In 2006, the School of Engineering & Applied Science selected RMJM Hillier to develop a master plan for the northeast edge of campus. Building on principals established by Cope & Stewardson — as well as the design of Uncas A. Whitaker Hall, completed in 2003 — the RMJM Hillier plan guided construction of Stephen F. and Camilla T. Brauer Hall (2009) and Preston M. Green Hall (2011). Meanwhile, Moore Ruble Yudell and Mackey Mitchell Architects conceived the Brown School’s Thomas and Jennifer Hillman Hall (2015), which sits between Brookings and Givens, as an elegant transition between central and eastern portions of campus.
The park-like setting first envisioned by Olmsted, Olmsted & Eliot served as an important precedent for today’s east end transformation, which broke ground in 2017. The plan, led by Michael Vergason Landscape Architects, encompasses Anabeth and John Weil Hall, the Gary M. Sumers Welcome Center, the Craig and Nancy Schnuck Pavilion, and an expanded Kemper Art Museum, all designed by KieranTimberlake; Henry A. and Elvira H. Jubel Hall, designed by Moore Ruble Yudell and Mackey Mitchell; and James M. McKelvey, Sr. Hall, designed by Perkins Eastman with patterhn ives, LLC.
Linking these together is Ann and Andrew Tisch Park, a welcoming green space rooted, like the Olmsted firm’s design more than a century before, in its commitment to sustainability, pedestrian movement and preserving the character of the natural surroundings.
Organizers and support
“Transformative Visions” is curated by Leslie Markle, curator for public art in the Mildred Lane Kemper Art Museum; James Kolker, university architect and associate vice chancellor; and Eric Mumford, the Rebecca and John Voyles Professor of Architecture in the Sam Fox School of Design & Visual Arts. Exhibition support is provided by the William T. Kemper Foundation, Elissa and Paul Cahn, and members of the Mildred Lane Kemper Art Museum.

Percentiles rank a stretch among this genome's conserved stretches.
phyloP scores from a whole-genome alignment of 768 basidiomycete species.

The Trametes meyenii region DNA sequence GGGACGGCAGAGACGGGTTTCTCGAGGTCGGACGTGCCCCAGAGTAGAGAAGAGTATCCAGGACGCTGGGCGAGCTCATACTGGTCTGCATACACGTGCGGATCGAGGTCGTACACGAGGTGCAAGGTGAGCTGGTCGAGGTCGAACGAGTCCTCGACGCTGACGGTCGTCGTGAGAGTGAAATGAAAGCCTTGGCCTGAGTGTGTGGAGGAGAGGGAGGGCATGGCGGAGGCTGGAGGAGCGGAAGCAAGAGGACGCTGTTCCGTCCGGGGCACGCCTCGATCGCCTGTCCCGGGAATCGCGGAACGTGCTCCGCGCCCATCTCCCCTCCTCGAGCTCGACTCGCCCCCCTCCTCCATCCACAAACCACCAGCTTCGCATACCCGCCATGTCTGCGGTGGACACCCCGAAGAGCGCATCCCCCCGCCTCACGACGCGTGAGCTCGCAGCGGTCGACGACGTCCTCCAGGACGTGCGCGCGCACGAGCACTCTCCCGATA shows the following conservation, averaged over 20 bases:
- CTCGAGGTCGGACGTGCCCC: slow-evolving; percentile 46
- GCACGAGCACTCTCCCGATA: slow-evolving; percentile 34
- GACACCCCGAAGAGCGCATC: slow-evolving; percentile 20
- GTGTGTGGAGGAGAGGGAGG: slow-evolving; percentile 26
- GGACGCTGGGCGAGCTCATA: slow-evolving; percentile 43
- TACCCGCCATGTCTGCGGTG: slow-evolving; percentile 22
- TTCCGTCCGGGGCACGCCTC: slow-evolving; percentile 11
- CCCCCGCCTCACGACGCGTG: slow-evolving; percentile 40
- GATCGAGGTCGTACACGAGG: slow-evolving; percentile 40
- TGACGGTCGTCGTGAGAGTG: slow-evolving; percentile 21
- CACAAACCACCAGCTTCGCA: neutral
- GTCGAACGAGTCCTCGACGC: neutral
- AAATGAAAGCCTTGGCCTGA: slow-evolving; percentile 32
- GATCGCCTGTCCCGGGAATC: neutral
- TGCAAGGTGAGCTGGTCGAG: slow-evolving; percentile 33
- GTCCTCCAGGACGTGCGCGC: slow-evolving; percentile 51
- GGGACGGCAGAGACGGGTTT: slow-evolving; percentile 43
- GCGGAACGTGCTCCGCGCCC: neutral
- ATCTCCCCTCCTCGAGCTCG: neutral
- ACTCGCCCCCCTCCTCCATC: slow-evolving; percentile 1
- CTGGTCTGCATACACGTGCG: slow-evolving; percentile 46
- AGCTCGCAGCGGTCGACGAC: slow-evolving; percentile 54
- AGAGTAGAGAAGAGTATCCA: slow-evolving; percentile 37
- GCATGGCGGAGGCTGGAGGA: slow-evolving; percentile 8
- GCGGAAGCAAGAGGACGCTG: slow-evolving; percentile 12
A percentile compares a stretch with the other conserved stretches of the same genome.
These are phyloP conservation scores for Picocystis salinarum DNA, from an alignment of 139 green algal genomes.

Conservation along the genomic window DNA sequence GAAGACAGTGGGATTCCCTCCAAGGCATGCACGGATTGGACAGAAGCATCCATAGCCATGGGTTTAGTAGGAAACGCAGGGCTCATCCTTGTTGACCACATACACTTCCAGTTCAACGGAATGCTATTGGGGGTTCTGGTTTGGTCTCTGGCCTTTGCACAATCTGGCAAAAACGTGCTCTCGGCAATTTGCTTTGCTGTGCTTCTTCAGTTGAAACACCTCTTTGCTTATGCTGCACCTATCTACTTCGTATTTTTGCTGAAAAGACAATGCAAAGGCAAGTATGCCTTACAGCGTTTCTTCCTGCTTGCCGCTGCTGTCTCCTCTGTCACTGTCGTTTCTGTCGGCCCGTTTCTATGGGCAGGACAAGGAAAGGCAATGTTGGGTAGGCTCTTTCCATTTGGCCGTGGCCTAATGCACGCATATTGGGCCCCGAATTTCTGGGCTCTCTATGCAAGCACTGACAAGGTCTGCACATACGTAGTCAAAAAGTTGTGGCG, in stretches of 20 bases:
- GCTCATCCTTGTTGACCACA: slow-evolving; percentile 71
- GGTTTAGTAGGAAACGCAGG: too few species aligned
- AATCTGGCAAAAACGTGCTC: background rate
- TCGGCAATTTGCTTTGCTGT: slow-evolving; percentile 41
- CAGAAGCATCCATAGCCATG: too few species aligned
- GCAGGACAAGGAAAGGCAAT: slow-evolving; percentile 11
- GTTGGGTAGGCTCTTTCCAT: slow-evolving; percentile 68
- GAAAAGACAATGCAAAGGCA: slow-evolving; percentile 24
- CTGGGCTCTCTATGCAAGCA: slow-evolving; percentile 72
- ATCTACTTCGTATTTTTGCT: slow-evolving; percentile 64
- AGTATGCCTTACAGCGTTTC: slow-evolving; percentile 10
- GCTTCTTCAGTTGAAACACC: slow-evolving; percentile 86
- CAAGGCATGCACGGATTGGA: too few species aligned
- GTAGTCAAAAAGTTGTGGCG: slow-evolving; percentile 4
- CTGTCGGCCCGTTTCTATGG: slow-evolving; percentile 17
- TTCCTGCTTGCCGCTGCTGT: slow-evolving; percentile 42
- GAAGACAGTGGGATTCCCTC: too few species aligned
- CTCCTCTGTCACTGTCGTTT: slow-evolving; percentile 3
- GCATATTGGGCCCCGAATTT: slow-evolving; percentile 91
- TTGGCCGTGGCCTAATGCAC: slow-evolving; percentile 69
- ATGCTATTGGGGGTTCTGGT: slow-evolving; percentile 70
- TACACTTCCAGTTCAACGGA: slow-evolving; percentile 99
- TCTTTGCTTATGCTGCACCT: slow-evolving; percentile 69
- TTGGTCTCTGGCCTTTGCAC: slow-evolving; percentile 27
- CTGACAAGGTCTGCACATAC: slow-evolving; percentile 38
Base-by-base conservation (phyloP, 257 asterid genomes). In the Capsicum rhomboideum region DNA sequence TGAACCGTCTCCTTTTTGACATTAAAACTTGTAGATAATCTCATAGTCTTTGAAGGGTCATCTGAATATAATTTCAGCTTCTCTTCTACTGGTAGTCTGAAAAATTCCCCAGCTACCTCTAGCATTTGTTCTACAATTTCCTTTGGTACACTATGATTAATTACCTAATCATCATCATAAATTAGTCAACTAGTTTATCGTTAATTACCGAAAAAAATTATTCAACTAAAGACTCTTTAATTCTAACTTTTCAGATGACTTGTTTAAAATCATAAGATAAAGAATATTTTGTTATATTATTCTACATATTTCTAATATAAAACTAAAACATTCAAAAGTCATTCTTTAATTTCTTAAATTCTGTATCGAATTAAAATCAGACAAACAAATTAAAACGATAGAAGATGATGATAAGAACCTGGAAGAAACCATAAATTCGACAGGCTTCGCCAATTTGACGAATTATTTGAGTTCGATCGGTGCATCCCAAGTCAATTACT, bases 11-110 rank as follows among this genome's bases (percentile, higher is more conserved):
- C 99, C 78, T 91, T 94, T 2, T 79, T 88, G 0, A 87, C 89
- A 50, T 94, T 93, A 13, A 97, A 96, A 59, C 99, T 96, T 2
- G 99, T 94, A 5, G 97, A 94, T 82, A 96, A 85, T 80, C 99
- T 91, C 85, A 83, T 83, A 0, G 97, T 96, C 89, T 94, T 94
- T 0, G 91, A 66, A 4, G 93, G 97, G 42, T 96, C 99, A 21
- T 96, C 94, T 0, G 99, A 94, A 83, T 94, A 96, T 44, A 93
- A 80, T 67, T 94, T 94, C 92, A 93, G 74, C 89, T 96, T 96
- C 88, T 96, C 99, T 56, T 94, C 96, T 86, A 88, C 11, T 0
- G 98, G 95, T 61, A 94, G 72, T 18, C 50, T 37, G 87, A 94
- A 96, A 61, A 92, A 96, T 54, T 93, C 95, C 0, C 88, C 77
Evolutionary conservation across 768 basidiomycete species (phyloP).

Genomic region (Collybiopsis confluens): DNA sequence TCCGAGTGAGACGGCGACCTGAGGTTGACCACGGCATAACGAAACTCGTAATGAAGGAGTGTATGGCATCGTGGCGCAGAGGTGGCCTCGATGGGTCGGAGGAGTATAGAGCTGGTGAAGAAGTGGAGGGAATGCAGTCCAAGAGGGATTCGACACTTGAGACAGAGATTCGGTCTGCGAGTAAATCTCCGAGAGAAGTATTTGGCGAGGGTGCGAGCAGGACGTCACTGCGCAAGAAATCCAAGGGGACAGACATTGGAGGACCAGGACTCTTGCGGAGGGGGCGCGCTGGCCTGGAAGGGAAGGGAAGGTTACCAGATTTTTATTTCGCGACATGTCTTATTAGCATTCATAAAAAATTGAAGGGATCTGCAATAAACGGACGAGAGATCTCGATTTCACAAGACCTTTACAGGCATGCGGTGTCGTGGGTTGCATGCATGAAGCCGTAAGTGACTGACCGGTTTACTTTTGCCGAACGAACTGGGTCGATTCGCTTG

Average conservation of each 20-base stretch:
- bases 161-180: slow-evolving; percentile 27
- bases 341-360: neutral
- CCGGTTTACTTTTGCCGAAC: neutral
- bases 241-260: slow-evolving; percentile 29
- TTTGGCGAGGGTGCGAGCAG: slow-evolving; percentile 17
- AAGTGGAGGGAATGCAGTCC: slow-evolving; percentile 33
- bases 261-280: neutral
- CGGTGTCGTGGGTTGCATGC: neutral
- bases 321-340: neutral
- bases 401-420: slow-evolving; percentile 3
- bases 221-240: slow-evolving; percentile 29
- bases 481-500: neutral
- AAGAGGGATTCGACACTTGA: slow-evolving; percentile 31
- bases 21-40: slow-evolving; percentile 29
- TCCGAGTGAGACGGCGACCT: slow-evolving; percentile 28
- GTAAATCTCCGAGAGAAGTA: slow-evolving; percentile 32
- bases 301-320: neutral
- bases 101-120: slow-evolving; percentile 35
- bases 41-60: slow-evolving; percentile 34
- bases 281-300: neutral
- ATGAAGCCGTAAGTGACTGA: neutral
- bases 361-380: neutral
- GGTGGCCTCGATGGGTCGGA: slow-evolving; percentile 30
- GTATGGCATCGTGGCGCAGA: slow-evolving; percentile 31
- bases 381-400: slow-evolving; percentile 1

Mildred Lane Kemper Art Museum
“Transformative Visions” will open at the Kemper Art Museum with a free public reception from 7 to 9 p.m. Friday, Feb. 2, and will remain on view through May 21. Related events include a gallery talk with the curators (Feb. 3) and a lecture by Mumford about the work of Fumihiko Maki, the internationally acclaimed architect of Steinberg, Kemper and Walker Halls (April 11).
The museum is located on Washington University’s Danforth Campus, near the intersection of Skinker and Forsyth Boulevards. Regular hours are 11 a.m.-5 p.m. daily except Tuesdays and University holidays. For more information, call 314-935-4523; visit kemperartmuseum.wustl.edu; or follow the museum on Facebook, Twitter and Instagram.
Editor’s note: The current transformation of the east end of Washington University’s Danforth Campus affects parking and access to the Museum; see here for details. As part of that transformation, the museum will close for renovations and expansion in summer 2018. The museum will reopen in fall 2019.